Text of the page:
Marital disruption in Germany: Does the conservative welfare state care? Changes in material well-being and the effects of private and public transfers
AbstractThis paper analyzes the economic consequences of marital disruption in Germany with data from the German Socio-Economic Panel. Based on partnership dissolutions observed in the years 1984-1999, we find clear gender inequalities among the separating men and women. As a result of the changes in household composition, support payments, employment and residential mobility, women, on average, end up with much lower disposable household incomes than during marriage, especially when taking into account the number of dependents. The data show that own economic activity and public transfers are the main income sources, while support payments from the former spouse play only a minor role. Apparently, a conservative but generous welfare state like Germany attenuates the most severe economic consequences of marital disruption. However, since further increases in public spending are not a viable strategy, public policies to increase female employment are needed to insure women against the economic risks of marriage dissolution.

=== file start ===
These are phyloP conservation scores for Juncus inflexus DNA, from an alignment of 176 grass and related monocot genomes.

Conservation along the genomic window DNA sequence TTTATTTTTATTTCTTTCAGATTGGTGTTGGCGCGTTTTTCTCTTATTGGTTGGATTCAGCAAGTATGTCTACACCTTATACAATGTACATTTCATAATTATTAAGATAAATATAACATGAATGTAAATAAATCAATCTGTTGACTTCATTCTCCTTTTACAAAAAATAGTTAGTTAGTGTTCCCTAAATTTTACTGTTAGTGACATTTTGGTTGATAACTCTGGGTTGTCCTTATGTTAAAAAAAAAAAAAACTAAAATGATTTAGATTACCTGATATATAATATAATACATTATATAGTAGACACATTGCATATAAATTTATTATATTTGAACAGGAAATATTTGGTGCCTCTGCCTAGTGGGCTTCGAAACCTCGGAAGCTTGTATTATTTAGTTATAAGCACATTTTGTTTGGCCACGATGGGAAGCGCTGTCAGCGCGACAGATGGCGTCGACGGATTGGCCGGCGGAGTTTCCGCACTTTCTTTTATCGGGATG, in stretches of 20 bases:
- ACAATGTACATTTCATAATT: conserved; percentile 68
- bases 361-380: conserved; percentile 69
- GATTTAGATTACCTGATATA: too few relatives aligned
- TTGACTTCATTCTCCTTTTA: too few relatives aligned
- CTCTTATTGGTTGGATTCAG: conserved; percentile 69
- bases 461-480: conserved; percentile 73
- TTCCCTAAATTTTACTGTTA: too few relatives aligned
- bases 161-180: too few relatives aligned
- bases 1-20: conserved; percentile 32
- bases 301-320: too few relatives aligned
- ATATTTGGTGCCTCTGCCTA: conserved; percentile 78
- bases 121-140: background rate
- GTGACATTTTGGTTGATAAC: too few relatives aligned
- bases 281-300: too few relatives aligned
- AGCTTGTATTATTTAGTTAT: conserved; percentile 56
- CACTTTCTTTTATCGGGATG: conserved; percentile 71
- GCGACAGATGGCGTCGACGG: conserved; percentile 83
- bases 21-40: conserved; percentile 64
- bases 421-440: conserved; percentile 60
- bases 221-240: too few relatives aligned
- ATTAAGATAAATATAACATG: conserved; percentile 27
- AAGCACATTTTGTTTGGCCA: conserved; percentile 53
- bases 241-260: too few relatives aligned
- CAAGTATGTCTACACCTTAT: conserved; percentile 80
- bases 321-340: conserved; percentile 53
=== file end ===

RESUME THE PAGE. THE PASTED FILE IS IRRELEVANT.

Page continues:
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Bibliographic InfoArticle provided by Duncker & Humblot, Berlin in its journal Schmollers Jahrbuch.
Volume (Year): 127 (2007)
Issue (Month): 2 ()
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Web page: http://www.duncker-humblot.de
Find related papers by JEL classification:
- J12 - Labor and Demographic Economics - - Demographic Economics - - - Marriage; Marital Dissolution; Family Structure
- J16 - Labor and Demographic Economics - - Demographic Economics - - - Economics of Gender; Non-labor Discrimination
- J18 - Labor and Demographic Economics - - Demographic Economics - - - Public Policy
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